Rick Powell, Founder of the San Telmo Art Walk

Photo + Video + Film
by Kristin Conard Aug 8, 2011
Rick Powell came to Buenos Aires in September 2009 and the street art and artists of the city inspired him to start the San Telmo Art Walk. Then, in May 2010, he wrote the first blog post for Juanele AR.

THE SAN TELMO Art Walk (led by our own Kate Sedgwick) is now a part of Juanele AR. The organization also promotes Argentinian artists and hosts art-related dinners and events. They’re also in the midst of a fund-raising effort at Indie GoGo.

I emailed Rick to get some back story on the projects and find out where they’re headed.

When did the Art Walk start, and what inspired you to start the tours?

Two days before I landed in Buenos Aires, I randomly decided to stay at Art Factory Hostel in San Telmo. Every available wall space in Art Factory is painted by street artists, most of them local, but some of them international travelers who just picked up a brush or spray can and painted.

I got to watch the process when Dano and Cabaio Stencil System transformed the [hostel’s] walls and bar, respectively. So the hostel itself was an inspiring crash course in street art. Walking around the streets of San Temo I saw the same artists’ work, and I also discovered a burgeoning gallery scene, including Appetite (now closed unfortunately), Wussmann and Zavaleta Lab, just to name three. Yet the hostel had made no real connection to all this stuff going on right outside its doors with the stuff going on inside.

The Buenos Aires art scene is open in a way that I’ve never experienced before. Sure, there are insufferably stuffy pockets of establishment art but no one pays much attention to that scene at all. It’s simply dying a slow, slow death.

It made sense to me to connect the hostel and its guests with all that, so I did some research, introduced myself to the galleries — who were uniformly welcoming and enthusiastic – and the San Telmo Art Walk was born.

We still end the tour at Art Factory and it’s one of the few ways that non-guests can see all the cool stuff on the walls there.

How do Juanele AR and the Art Walk work together?

Juanele AR’s overall goal is to promote Argentine art in English. It seems a natural fit. It’s also one of the few sources of independent income that we have [for Juanele AR].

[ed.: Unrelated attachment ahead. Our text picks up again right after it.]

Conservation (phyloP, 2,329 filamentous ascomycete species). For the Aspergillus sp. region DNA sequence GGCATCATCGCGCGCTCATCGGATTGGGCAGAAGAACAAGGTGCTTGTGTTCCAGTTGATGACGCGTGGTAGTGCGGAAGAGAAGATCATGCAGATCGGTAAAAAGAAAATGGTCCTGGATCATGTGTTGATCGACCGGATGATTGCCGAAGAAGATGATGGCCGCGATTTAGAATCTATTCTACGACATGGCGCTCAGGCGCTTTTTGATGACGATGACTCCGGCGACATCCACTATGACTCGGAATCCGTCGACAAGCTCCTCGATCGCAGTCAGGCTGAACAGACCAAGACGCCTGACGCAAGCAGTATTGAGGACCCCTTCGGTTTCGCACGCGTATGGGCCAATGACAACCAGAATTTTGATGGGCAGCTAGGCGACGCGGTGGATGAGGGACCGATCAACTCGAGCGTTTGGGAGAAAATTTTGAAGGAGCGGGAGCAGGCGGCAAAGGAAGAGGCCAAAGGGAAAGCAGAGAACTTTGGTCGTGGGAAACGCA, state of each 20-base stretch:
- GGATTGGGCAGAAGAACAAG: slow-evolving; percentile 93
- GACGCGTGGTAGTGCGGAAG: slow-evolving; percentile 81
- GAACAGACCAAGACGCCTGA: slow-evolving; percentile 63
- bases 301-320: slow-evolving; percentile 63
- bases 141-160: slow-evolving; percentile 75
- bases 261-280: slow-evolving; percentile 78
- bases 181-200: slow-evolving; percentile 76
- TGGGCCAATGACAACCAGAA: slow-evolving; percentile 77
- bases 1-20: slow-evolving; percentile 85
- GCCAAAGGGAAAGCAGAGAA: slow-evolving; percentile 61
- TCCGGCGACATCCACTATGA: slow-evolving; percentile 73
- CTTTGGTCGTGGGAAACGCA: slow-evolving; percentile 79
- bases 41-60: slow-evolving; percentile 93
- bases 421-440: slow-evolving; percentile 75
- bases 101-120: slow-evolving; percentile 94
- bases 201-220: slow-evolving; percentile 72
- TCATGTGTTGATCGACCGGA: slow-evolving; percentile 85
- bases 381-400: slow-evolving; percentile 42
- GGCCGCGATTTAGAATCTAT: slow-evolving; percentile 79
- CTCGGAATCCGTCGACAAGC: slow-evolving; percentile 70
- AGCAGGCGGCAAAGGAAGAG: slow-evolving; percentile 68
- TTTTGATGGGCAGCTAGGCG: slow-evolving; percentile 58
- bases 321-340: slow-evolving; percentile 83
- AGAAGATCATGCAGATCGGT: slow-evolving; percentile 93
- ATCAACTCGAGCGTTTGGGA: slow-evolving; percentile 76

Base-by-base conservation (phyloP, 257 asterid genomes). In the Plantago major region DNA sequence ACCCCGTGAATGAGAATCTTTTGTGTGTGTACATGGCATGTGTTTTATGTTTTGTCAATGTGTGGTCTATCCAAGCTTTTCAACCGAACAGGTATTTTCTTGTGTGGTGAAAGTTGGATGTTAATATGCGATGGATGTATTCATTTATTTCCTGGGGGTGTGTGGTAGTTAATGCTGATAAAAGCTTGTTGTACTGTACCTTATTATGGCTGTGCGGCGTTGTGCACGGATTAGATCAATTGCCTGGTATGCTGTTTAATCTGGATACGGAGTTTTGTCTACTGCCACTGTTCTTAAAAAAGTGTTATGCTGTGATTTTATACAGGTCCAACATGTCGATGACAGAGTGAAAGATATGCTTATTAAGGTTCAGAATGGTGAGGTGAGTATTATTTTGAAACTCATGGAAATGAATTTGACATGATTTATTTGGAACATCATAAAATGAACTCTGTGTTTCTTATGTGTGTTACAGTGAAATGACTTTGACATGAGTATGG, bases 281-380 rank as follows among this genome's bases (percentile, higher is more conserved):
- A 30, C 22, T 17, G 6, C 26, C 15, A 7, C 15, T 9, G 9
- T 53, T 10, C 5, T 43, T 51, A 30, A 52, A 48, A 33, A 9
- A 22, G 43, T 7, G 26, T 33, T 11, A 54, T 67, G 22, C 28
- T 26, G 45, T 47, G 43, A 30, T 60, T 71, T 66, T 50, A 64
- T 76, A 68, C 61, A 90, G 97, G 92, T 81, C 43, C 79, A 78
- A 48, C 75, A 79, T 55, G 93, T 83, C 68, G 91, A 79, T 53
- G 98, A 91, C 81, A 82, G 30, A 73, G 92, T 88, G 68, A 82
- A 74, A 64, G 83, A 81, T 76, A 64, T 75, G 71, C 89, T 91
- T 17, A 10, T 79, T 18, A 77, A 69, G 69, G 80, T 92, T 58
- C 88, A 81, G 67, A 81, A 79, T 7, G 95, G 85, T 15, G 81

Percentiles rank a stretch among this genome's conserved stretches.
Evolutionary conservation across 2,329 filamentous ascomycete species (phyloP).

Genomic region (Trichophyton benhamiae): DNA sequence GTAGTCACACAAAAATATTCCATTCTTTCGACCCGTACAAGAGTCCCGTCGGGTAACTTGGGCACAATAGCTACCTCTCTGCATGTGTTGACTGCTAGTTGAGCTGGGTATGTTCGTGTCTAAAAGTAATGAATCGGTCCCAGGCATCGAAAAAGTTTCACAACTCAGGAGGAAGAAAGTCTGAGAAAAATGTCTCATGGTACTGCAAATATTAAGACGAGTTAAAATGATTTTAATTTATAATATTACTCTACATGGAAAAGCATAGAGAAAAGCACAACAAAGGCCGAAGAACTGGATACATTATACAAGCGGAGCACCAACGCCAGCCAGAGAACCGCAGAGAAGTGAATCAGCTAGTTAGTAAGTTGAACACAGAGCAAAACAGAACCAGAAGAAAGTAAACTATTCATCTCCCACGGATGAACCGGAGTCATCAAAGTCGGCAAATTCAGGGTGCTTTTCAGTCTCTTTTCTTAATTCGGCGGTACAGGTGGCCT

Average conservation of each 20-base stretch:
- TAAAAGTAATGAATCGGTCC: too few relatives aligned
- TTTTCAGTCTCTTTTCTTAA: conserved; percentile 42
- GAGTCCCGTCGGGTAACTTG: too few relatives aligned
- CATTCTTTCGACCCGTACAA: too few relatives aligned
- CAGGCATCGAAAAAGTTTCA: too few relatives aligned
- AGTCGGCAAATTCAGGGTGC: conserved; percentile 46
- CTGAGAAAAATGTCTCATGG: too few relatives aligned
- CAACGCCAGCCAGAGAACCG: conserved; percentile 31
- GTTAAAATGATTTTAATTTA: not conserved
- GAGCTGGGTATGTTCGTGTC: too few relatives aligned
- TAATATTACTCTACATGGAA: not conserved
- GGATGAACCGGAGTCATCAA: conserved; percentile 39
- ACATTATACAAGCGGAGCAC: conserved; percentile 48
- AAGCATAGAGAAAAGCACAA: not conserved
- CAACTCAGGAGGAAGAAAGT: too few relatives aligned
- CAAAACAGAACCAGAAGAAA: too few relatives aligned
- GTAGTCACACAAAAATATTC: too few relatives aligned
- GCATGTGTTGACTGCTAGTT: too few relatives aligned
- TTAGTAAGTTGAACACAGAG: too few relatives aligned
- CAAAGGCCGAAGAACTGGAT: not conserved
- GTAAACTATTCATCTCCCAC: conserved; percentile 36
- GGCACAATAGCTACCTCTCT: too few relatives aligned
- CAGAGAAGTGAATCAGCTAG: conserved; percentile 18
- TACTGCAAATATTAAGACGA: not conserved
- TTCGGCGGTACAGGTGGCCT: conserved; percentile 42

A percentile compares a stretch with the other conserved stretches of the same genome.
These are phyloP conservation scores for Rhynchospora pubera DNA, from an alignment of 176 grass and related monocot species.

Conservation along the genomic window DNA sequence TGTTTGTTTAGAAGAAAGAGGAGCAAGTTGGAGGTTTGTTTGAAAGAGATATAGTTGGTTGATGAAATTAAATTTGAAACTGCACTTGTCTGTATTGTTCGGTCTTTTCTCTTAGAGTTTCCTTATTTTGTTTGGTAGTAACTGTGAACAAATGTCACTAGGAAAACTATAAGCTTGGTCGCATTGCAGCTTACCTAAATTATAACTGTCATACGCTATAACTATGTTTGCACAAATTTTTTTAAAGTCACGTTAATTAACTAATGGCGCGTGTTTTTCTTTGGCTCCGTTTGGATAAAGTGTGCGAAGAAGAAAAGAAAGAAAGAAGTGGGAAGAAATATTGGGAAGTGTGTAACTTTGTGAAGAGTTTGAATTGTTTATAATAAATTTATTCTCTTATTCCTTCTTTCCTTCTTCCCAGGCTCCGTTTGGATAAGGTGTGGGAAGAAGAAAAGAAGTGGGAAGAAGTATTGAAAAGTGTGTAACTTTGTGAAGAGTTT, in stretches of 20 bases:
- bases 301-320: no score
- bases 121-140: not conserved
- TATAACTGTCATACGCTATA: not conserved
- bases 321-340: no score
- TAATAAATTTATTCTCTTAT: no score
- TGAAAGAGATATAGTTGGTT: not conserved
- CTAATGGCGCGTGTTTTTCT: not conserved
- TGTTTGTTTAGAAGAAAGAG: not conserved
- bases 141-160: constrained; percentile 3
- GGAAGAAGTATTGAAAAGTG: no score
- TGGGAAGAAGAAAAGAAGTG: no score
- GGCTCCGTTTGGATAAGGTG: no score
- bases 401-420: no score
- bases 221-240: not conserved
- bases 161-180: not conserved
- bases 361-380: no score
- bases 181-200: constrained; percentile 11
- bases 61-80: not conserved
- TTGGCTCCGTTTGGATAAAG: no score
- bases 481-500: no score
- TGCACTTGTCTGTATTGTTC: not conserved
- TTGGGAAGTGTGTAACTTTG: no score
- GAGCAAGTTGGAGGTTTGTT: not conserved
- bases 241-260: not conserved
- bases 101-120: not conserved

What is it like to go on an Art Walk?

The tours are usually led by one sassy guide [that’s Kate!], but I sometimes join the tours to see what’s new in the streets and because I enjoy walking around in San Telmo and meeting the folks on the tour.

We say the tours are three hours but they have gone longer when the group is enthusiastic to continue. In three hours we only scratch the surface. I once led a 7-hour tour out of Art Factory Hostel with a large group of crazy, smart backpackers. It turned into a bar hop.

Painting on the wall of Juanele's office.

We’re also pretty flexible. If guests want to stop for a coffee or a beer or lunch, or have particular interest in a gallery, we’ll almost always accommodate them. The tour is as much about the onda of San Telmo as it is about the art and street art there.
What was the inspiration behind Juanele AR?

I was inspired by the accessibility of the art scene here and the equally open onda of the artists themselves. Yet, despite that there was no consistent and serious coverage of the Buenos Aires art scene in English, either printed on dead trees or on the Web.

There’s plenty of coverage in Spanish spread over several different print and Web publications. On the Web there’s Ramona, from which I stole the concept for the name, Juanele.

I liked the idea of a personal name representing what we do. (Ramona does it.) We’re not a business, and we’ll probably never make a profit, we’re just people enthusiastic about art, looking at it with our own eyes. When I was searching for names, I came across the biography of Argentine poet Juan Laurentino Ortiz whose fans nicknamed him Juanele. I didn’t know him before that but I liked the way his name rolls off the tongue.

Most of the Web publications read more like calendars or PR — there’s little criticism or first-person blogging. As far as I know, there’s no one source in either language that’s doing what we’re doing — blogging all week long about the arts in Buenos Aires.

I started Juanele AR to introduce tourists, expats and virtual travelers to a vibrant scene that has largely been unknown to those groups. Tango and beef aren’t all there is to life in Argentina.

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